I’m a reader. Not necessarily the most prolific (Steve McCoy) or the most ambulatory (Matt Jennings), but my love of reading is one of the ways that I’ve consistently defined myself since I can remember. I find myself choosing friends based on similar taste in books and rudely judging people by their book covers in airports. I think I’ve already written something in this blog about the joys of re-reading, but here’s another little readerly confession: I frequently read below my grade level.
It’s not that I don’t love a challenge. I just started a biography of Cleopatra that I’m really enjoying and that makes me think about the role of women in society and politics. But at the end of a long day or a long week, sometimes I don’t want the challenge. I don’t want to think about big picture implications of anything. I’m not interested in how this most recent novel or biography reflects on today’s society. Frankly, I don’t want to lose myself in the elegant language of Michael Cunningham or the detail of Michael Lewis. All I want to do is lose myself.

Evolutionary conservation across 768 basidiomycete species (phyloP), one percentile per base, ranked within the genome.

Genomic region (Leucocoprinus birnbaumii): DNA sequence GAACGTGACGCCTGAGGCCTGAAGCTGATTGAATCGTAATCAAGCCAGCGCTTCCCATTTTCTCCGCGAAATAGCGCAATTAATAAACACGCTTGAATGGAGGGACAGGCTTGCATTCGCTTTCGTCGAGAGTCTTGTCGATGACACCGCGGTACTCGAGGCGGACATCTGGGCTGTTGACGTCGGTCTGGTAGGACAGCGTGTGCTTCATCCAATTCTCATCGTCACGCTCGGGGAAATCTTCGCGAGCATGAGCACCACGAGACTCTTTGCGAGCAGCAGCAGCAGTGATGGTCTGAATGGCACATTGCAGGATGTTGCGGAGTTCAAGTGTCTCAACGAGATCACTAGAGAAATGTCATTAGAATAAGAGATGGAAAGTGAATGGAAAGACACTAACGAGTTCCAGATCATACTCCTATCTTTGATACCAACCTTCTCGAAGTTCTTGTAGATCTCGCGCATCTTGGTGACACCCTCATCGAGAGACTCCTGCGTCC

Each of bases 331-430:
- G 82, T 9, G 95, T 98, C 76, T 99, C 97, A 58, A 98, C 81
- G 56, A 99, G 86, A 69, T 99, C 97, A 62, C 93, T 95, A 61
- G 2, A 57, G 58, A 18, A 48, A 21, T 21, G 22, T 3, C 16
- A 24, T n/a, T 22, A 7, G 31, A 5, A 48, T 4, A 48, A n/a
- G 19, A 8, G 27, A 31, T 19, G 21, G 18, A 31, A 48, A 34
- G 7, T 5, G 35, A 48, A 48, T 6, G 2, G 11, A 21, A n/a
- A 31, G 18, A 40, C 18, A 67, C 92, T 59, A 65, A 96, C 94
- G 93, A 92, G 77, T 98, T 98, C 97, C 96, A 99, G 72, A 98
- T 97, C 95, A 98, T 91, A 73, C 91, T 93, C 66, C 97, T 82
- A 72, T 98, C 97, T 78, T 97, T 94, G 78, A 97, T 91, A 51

On those days, I read books I’ve loved since I was 10 or 12. The Secret Garden, A Tree Grows in Brooklyn, Where the Red Fern Grows, The Lion, the Witch, and the Wardrobe. Old friends exhausted, I turn to new ones like the Harry Potters, His Dark Materials, or The Hunger Games. I feel a little bit embarrassed about it. I’m practically 40, and I’m reading like a pre-teen? (I sometimes try to use these books as a way to connect with my brilliant nephew Will, who is a genuine pre-teen but has actually passed this point in his own reading.) And double my guilt because my husband takes the opposite tact. He reads the New Yorker and then turns to whatever most recent non-fiction is likely to be discussed on Sunday talk shows.
I don’t know what it is about these books and this escape. Maybe it’s lazy, or maybe it’s just a way to free myself from any connection to week-day, work-day chores. All I know is that an hour of reading something light but entertaining–even when or especially when it isn’t for grown-ups–feels as good as well-earned nap.
Fortunately, I’m a very fast reader. So a book like this takes me a day or so, maybe two during the week. I can quickly regroup and get back to sharpening my poor, tired mind. But it is nice to take an intellectual vacation from time to time and just enjoy a tale, well-told.
I just re-read Sounder for the first time in decades. At just 80-some pages, it’s a very quick teen-level read, but so beautifully written.